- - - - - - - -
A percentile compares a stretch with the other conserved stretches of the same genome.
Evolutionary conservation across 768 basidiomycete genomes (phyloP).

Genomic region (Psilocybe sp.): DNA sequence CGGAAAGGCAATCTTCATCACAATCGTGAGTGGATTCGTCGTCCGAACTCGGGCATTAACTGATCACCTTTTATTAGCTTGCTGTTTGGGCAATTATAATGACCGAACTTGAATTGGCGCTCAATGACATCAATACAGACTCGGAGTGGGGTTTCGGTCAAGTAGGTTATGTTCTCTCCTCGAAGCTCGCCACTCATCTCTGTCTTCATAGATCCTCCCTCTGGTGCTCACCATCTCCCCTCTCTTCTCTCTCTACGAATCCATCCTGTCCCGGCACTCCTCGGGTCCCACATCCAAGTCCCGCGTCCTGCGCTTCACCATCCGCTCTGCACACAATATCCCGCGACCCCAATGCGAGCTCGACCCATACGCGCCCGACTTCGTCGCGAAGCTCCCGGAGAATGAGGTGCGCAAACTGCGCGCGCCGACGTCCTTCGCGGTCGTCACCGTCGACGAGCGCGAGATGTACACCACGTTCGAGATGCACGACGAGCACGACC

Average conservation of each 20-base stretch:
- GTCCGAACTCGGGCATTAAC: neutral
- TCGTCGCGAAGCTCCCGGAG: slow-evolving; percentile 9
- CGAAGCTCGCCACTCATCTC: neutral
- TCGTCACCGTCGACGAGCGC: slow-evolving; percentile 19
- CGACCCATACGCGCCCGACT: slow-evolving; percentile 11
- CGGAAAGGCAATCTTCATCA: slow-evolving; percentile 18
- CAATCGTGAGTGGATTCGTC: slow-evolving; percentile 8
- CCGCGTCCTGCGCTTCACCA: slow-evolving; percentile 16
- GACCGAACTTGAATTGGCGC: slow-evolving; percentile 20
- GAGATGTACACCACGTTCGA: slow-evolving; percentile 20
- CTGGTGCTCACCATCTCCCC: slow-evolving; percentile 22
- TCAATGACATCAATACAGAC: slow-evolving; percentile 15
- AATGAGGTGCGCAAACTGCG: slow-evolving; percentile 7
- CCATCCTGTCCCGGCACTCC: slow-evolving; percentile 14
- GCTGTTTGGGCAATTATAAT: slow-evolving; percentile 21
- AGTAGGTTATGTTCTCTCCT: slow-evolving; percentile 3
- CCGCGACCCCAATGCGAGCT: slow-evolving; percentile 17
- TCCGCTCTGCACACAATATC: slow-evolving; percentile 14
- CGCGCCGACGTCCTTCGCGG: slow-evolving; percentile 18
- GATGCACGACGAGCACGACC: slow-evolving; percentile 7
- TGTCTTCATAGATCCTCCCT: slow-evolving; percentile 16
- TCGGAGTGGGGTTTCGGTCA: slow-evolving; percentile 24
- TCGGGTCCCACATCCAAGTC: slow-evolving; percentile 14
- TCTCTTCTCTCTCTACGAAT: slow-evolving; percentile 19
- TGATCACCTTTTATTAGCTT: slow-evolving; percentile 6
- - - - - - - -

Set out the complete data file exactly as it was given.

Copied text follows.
A percentile compares a stretch with the other conserved stretches of the same genome.
Evolutionary conservation across 768 basidiomycete genomes (phyloP).

Genomic region (Psilocybe sp.): DNA sequence CGGAAAGGCAATCTTCATCACAATCGTGAGTGGATTCGTCGTCCGAACTCGGGCATTAACTGATCACCTTTTATTAGCTTGCTGTTTGGGCAATTATAATGACCGAACTTGAATTGGCGCTCAATGACATCAATACAGACTCGGAGTGGGGTTTCGGTCAAGTAGGTTATGTTCTCTCCTCGAAGCTCGCCACTCATCTCTGTCTTCATAGATCCTCCCTCTGGTGCTCACCATCTCCCCTCTCTTCTCTCTCTACGAATCCATCCTGTCCCGGCACTCCTCGGGTCCCACATCCAAGTCCCGCGTCCTGCGCTTCACCATCCGCTCTGCACACAATATCCCGCGACCCCAATGCGAGCTCGACCCATACGCGCCCGACTTCGTCGCGAAGCTCCCGGAGAATGAGGTGCGCAAACTGCGCGCGCCGACGTCCTTCGCGGTCGTCACCGTCGACGAGCGCGAGATGTACACCACGTTCGAGATGCACGACGAGCACGACC

Average conservation of each 20-base stretch:
- GTCCGAACTCGGGCATTAAC: neutral
- TCGTCGCGAAGCTCCCGGAG: slow-evolving; percentile 9
- CGAAGCTCGCCACTCATCTC: neutral
- TCGTCACCGTCGACGAGCGC: slow-evolving; percentile 19
- CGACCCATACGCGCCCGACT: slow-evolving; percentile 11
- CGGAAAGGCAATCTTCATCA: slow-evolving; percentile 18
- CAATCGTGAGTGGATTCGTC: slow-evolving; percentile 8
- CCGCGTCCTGCGCTTCACCA: slow-evolving; percentile 16
- GACCGAACTTGAATTGGCGC: slow-evolving; percentile 20
- GAGATGTACACCACGTTCGA: slow-evolving; percentile 20
- CTGGTGCTCACCATCTCCCC: slow-evolving; percentile 22
- TCAATGACATCAATACAGAC: slow-evolving; percentile 15
- AATGAGGTGCGCAAACTGCG: slow-evolving; percentile 7
- CCATCCTGTCCCGGCACTCC: slow-evolving; percentile 14
- GCTGTTTGGGCAATTATAAT: slow-evolving; percentile 21
- AGTAGGTTATGTTCTCTCCT: slow-evolving; percentile 3
- CCGCGACCCCAATGCGAGCT: slow-evolving; percentile 17
- TCCGCTCTGCACACAATATC: slow-evolving; percentile 14
- CGCGCCGACGTCCTTCGCGG: slow-evolving; percentile 18
- GATGCACGACGAGCACGACC: slow-evolving; percentile 7
- TGTCTTCATAGATCCTCCCT: slow-evolving; percentile 16
- TCGGAGTGGGGTTTCGGTCA: slow-evolving; percentile 24
- TCGGGTCCCACATCCAAGTC: slow-evolving; percentile 14
- TCTCTTCTCTCTCTACGAAT: slow-evolving; percentile 19
- TGATCACCTTTTATTAGCTT: slow-evolving; percentile 6